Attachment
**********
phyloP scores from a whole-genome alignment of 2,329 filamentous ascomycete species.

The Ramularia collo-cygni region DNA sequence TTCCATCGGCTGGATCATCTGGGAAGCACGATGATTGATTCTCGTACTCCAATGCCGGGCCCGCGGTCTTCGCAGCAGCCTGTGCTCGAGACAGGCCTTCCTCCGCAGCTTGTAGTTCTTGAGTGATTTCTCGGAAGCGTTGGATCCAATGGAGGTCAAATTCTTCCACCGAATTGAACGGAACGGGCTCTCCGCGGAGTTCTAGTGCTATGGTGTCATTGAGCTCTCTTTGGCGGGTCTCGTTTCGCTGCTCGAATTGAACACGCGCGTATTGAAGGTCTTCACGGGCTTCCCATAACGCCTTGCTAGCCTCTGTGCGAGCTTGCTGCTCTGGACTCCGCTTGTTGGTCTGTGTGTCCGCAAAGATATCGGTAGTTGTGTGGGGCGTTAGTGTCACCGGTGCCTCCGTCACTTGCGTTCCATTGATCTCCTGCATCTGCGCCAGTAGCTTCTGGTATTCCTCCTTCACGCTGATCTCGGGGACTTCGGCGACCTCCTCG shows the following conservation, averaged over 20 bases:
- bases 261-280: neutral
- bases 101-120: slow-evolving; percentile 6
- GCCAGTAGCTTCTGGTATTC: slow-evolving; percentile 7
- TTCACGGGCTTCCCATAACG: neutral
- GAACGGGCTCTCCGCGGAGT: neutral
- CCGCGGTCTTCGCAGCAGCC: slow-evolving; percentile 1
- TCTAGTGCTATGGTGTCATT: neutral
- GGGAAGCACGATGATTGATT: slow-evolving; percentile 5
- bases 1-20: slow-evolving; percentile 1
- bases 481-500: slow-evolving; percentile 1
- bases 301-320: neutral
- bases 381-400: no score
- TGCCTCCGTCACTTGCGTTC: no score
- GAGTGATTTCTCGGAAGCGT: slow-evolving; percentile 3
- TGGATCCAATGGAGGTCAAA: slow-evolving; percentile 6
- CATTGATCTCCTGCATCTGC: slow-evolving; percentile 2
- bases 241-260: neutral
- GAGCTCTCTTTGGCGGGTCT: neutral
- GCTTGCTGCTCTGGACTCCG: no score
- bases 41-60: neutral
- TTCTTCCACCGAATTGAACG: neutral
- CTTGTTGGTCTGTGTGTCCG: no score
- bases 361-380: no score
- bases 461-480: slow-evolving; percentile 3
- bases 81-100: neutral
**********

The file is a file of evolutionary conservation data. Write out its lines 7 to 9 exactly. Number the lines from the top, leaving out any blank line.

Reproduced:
- GAACGGGCTCTCCGCGGAGT: neutral
- CCGCGGTCTTCGCAGCAGCC: slow-evolving; percentile 1
- TCTAGTGCTATGGTGTCATT: neutral